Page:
The dapper (I want that jacket) Alan Wolfson:
cultured bewhiskeredly, a delight.
No stranger to rhyme or dirt, adroit.
Delivered this little gem
(lifted here verbatim from his FB ©AW):

Je suis Charlie Hebdo, tu es Charlie Hebdo, il est Charlie Hebdo, elle est Charlie Hebdo, nous sommes Charlie Hebdo, vous êtes Charlie Hebdo,
ils sont Charlie Hebdo. elles sont Charlie Hebdo.
The sound of a million people conjugating in the centre of Paris.

Great and lesser spotted
woodpeckers in the singular
on different days
in the local nature reserve.
An hour in the dentist’s chair
and a brand new tooth.
Biting the Nutribullet,
supping green goo
from a red wine glass.

And now we can say something
if there’s talk of
Breaking bad;
yup, good as everybody said.
But
Broadchurch is losing me,
and the
Big Bang Theory a series too far,
whimpering; Penny,
grow back your hair.

Old for new metal
Saw rats
and cats
at the MK Materials Recycling Facility,
an interesting time to be had.
Heath Robinson lives!
State-of-the-art, proud
and getting prouder:
Oh, the excitement building over the road
– we’re in a race with Edinburgh –
the sheer poetry of the
Residual Waste Treatment Facility
“Diverting black bag waste from landfill.”

Sipped spiced cider
wassailing the apple trees at York House
on Saturday, turning back time with
the Julian calendar and the Turning Wheel.

Linford Wood 1Linford Wood 2
Meeting
up with old friends again
in Linford Wood, and finding
some new ones too.

Can’t not but mention
“Manchester City 0, Arsenal 2”
on Sunday; celebrating inside
at The Old George
with The Outside This
tick-tocking,
The Last Quarter
& the lovely Ugly beauty
at Aortas.

The annual January jigsaw
nearly done, but …
Jigsaw 2015

And so it’s adieu for now with a couple of January songs, subtly chosen because they have the month in the title.  No, not that one; apology due if that released an earworm, and duly given.  Maybe this one of these will banish it:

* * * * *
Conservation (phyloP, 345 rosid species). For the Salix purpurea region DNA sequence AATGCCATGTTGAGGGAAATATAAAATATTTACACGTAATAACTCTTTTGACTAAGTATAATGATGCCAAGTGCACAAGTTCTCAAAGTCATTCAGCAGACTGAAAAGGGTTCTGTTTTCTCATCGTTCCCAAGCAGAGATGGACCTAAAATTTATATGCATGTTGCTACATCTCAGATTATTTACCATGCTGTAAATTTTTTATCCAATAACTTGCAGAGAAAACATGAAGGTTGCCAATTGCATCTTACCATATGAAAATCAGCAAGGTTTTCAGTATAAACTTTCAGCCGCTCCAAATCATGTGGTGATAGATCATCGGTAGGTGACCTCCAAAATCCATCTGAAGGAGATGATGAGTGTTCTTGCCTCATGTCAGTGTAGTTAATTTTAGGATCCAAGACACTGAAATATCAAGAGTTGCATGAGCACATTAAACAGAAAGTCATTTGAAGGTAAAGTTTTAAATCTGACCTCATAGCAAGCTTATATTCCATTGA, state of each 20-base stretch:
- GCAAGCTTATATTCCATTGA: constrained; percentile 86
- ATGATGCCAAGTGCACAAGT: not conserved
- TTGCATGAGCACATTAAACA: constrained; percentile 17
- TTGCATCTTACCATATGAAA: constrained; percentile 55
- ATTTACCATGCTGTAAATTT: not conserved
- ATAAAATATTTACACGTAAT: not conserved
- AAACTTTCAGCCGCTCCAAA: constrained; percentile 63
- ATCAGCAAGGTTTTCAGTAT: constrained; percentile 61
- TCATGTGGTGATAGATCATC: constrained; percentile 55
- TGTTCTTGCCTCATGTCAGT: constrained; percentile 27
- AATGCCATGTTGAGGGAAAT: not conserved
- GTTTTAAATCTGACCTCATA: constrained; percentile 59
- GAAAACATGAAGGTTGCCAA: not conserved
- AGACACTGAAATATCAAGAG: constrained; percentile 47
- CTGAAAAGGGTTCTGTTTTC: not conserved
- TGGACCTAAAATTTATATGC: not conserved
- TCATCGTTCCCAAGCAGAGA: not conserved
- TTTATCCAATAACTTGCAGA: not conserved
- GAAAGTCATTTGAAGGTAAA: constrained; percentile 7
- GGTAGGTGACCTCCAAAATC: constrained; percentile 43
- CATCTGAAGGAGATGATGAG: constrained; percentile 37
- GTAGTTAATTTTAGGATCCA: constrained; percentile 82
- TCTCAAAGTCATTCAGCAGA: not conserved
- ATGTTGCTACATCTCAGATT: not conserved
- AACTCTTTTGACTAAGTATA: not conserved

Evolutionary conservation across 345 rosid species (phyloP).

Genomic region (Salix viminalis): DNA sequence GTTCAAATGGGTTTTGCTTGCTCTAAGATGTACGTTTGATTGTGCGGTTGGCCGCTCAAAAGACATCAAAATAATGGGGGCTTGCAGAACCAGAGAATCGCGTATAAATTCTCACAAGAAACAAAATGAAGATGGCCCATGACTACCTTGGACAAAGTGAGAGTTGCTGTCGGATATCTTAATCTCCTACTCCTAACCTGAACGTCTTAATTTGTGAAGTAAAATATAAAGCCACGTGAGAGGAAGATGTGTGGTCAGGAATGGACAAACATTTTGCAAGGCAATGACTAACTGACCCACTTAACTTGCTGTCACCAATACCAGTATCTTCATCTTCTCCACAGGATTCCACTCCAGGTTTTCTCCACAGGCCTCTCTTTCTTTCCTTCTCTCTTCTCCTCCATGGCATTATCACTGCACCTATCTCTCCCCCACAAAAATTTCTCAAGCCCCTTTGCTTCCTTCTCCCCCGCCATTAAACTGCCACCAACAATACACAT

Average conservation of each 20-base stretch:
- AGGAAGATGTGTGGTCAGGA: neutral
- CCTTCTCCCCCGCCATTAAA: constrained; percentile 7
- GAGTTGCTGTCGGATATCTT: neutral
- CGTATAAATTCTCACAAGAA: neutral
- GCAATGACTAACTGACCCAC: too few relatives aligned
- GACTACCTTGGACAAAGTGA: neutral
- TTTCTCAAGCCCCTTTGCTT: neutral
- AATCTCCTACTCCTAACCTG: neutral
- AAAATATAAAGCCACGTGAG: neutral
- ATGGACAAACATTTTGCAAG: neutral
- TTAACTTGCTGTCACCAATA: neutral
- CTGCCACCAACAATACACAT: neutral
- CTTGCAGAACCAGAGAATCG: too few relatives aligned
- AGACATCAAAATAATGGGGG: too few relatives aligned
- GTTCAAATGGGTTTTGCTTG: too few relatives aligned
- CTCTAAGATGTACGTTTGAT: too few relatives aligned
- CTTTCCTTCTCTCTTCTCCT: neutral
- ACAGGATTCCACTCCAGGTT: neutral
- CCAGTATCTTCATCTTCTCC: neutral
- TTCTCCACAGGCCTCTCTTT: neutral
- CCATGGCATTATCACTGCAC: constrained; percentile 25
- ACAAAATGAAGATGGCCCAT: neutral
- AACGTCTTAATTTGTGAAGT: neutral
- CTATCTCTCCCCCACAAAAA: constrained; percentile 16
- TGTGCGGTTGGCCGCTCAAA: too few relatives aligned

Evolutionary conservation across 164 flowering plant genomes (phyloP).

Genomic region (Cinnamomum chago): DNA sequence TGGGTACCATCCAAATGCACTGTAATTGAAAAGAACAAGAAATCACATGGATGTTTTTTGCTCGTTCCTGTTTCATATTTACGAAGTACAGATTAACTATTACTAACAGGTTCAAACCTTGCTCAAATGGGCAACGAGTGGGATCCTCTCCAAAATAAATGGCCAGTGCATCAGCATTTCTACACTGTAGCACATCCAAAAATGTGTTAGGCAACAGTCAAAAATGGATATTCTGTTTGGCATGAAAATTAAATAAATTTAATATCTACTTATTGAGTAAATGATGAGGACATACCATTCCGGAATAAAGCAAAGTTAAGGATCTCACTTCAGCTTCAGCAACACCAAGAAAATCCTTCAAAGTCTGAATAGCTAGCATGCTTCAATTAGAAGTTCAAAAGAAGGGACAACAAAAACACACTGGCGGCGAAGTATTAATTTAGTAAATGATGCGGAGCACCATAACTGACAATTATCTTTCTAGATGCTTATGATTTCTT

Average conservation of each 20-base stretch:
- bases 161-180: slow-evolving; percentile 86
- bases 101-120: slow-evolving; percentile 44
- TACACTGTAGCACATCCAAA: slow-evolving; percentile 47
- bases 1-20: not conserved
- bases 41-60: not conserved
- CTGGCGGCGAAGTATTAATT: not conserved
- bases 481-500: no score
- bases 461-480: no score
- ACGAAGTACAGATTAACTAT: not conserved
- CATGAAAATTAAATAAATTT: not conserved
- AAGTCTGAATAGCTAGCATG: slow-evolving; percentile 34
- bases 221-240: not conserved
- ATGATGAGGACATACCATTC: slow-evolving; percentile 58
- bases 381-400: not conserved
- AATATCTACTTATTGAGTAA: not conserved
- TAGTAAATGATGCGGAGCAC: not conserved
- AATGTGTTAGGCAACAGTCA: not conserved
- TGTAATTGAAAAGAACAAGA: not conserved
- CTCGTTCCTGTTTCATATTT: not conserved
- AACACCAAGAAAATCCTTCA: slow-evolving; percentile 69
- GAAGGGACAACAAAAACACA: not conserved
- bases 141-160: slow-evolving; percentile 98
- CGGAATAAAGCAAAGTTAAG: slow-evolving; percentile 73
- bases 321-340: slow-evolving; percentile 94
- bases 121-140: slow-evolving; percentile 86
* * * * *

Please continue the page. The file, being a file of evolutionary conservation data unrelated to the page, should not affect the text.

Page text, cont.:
http://www.youtube.com/watch?v=uH4pXuUIhko

http://www.youtube.com/watch?v=XqDlTKqxu2w

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Creatures in the wood

The bluebells will be out again soon in Linford Wood.  They can be spectacular.  But the woods are always worth a visit for the sculptures, the wood carvings of bird, man and beast to be found mainly on the cleared wide and invariably muddy path across the central area, running at right angles to the horse track.  They are the work of local artist Jack Stephenson (http://www.theparkstrust.com/downloads/art-trail.pdf).  They’re not signposted; they find you.

I’m not too sure about this guy.
Bad Buddha?

There are others.  They weather; a few have already gone, fallen, rotted away.  The old man is second generation.  The trees on their own aren’t bad either.  We saw a crowd of redwings this January and it’s usually a good place to see a jay or two.  All woods should be secretly adorned like this.

 

 

 

 

 

Just off the path coming from the car park by the petrol station and the mobile phone mast, a veritable menagerie lives in this thigh high trunk, fronted by a grinning Cheshire cat. As you walk around it you just keep spotting more.